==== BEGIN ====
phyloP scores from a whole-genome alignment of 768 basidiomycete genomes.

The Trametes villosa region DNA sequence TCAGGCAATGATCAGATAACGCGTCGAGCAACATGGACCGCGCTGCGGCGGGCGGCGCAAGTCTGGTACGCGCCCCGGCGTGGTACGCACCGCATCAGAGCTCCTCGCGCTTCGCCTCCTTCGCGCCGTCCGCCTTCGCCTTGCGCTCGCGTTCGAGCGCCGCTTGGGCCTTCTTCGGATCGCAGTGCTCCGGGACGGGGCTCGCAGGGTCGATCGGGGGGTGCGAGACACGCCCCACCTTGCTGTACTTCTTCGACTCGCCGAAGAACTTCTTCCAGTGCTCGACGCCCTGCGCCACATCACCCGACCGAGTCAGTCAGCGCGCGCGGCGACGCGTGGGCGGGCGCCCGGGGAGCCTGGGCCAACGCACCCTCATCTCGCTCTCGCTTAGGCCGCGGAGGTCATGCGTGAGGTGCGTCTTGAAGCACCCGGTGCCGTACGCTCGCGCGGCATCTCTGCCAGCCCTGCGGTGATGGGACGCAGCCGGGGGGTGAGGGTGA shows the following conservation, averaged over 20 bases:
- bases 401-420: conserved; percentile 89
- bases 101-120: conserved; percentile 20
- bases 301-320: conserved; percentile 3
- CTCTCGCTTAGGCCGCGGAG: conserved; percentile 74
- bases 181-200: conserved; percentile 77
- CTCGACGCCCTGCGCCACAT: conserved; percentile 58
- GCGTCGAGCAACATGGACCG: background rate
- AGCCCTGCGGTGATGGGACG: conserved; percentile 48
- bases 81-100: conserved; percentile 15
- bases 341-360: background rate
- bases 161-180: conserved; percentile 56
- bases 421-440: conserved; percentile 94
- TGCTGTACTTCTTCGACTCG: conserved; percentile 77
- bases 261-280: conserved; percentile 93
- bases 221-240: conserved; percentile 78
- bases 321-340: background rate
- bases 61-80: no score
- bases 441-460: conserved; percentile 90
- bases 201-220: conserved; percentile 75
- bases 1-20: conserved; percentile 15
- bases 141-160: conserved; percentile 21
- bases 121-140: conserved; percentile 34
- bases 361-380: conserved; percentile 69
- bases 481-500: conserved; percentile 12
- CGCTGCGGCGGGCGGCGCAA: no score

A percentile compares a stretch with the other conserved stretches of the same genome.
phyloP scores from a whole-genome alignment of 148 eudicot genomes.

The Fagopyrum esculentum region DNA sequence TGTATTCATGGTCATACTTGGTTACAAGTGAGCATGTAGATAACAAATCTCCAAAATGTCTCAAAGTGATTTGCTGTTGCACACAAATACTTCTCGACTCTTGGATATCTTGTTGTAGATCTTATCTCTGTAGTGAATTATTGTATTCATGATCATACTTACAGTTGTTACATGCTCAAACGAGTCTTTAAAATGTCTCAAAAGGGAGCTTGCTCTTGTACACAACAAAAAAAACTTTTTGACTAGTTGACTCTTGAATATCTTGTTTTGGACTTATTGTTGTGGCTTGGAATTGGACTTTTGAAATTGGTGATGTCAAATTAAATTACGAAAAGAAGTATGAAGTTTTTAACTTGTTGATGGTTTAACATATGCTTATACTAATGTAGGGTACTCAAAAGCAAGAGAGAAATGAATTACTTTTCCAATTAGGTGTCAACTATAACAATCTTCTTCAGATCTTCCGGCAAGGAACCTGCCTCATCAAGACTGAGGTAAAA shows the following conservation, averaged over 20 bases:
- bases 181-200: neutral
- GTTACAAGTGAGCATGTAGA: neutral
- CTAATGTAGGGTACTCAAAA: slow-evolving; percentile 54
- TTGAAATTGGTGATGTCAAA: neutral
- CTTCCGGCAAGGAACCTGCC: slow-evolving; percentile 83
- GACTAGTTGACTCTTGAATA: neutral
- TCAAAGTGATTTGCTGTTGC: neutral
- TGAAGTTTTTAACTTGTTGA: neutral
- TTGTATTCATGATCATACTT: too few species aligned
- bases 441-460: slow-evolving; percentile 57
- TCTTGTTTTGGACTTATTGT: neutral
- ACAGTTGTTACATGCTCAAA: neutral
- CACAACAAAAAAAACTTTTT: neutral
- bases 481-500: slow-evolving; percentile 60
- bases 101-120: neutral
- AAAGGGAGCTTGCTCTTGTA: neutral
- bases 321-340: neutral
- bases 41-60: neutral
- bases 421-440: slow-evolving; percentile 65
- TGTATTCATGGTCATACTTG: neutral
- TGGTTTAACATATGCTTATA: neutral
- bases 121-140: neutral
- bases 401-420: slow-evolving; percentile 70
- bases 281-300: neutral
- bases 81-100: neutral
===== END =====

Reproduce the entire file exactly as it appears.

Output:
phyloP scores from a whole-genome alignment of 768 basidiomycete genomes.

The Trametes villosa region DNA sequence TCAGGCAATGATCAGATAACGCGTCGAGCAACATGGACCGCGCTGCGGCGGGCGGCGCAAGTCTGGTACGCGCCCCGGCGTGGTACGCACCGCATCAGAGCTCCTCGCGCTTCGCCTCCTTCGCGCCGTCCGCCTTCGCCTTGCGCTCGCGTTCGAGCGCCGCTTGGGCCTTCTTCGGATCGCAGTGCTCCGGGACGGGGCTCGCAGGGTCGATCGGGGGGTGCGAGACACGCCCCACCTTGCTGTACTTCTTCGACTCGCCGAAGAACTTCTTCCAGTGCTCGACGCCCTGCGCCACATCACCCGACCGAGTCAGTCAGCGCGCGCGGCGACGCGTGGGCGGGCGCCCGGGGAGCCTGGGCCAACGCACCCTCATCTCGCTCTCGCTTAGGCCGCGGAGGTCATGCGTGAGGTGCGTCTTGAAGCACCCGGTGCCGTACGCTCGCGCGGCATCTCTGCCAGCCCTGCGGTGATGGGACGCAGCCGGGGGGTGAGGGTGA shows the following conservation, averaged over 20 bases:
- bases 401-420: conserved; percentile 89
- bases 101-120: conserved; percentile 20
- bases 301-320: conserved; percentile 3
- CTCTCGCTTAGGCCGCGGAG: conserved; percentile 74
- bases 181-200: conserved; percentile 77
- CTCGACGCCCTGCGCCACAT: conserved; percentile 58
- GCGTCGAGCAACATGGACCG: background rate
- AGCCCTGCGGTGATGGGACG: conserved; percentile 48
- bases 81-100: conserved; percentile 15
- bases 341-360: background rate
- bases 161-180: conserved; percentile 56
- bases 421-440: conserved; percentile 94
- TGCTGTACTTCTTCGACTCG: conserved; percentile 77
- bases 261-280: conserved; percentile 93
- bases 221-240: conserved; percentile 78
- bases 321-340: background rate
- bases 61-80: no score
- bases 441-460: conserved; percentile 90
- bases 201-220: conserved; percentile 75
- bases 1-20: conserved; percentile 15
- bases 141-160: conserved; percentile 21
- bases 121-140: conserved; percentile 34
- bases 361-380: conserved; percentile 69
- bases 481-500: conserved; percentile 12
- CGCTGCGGCGGGCGGCGCAA: no score

A percentile compares a stretch with the other conserved stretches of the same genome.
phyloP scores from a whole-genome alignment of 148 eudicot genomes.

The Fagopyrum esculentum region DNA sequence TGTATTCATGGTCATACTTGGTTACAAGTGAGCATGTAGATAACAAATCTCCAAAATGTCTCAAAGTGATTTGCTGTTGCACACAAATACTTCTCGACTCTTGGATATCTTGTTGTAGATCTTATCTCTGTAGTGAATTATTGTATTCATGATCATACTTACAGTTGTTACATGCTCAAACGAGTCTTTAAAATGTCTCAAAAGGGAGCTTGCTCTTGTACACAACAAAAAAAACTTTTTGACTAGTTGACTCTTGAATATCTTGTTTTGGACTTATTGTTGTGGCTTGGAATTGGACTTTTGAAATTGGTGATGTCAAATTAAATTACGAAAAGAAGTATGAAGTTTTTAACTTGTTGATGGTTTAACATATGCTTATACTAATGTAGGGTACTCAAAAGCAAGAGAGAAATGAATTACTTTTCCAATTAGGTGTCAACTATAACAATCTTCTTCAGATCTTCCGGCAAGGAACCTGCCTCATCAAGACTGAGGTAAAA shows the following conservation, averaged over 20 bases:
- bases 181-200: neutral
- GTTACAAGTGAGCATGTAGA: neutral
- CTAATGTAGGGTACTCAAAA: slow-evolving; percentile 54
- TTGAAATTGGTGATGTCAAA: neutral
- CTTCCGGCAAGGAACCTGCC: slow-evolving; percentile 83
- GACTAGTTGACTCTTGAATA: neutral
- TCAAAGTGATTTGCTGTTGC: neutral
- TGAAGTTTTTAACTTGTTGA: neutral
- TTGTATTCATGATCATACTT: too few species aligned
- bases 441-460: slow-evolving; percentile 57
- TCTTGTTTTGGACTTATTGT: neutral
- ACAGTTGTTACATGCTCAAA: neutral
- CACAACAAAAAAAACTTTTT: neutral
- bases 481-500: slow-evolving; percentile 60
- bases 101-120: neutral
- AAAGGGAGCTTGCTCTTGTA: neutral
- bases 321-340: neutral
- bases 41-60: neutral
- bases 421-440: slow-evolving; percentile 65
- TGTATTCATGGTCATACTTG: neutral
- TGGTTTAACATATGCTTATA: neutral
- bases 121-140: neutral
- bases 401-420: slow-evolving; percentile 70
- bases 281-300: neutral
- bases 81-100: neutral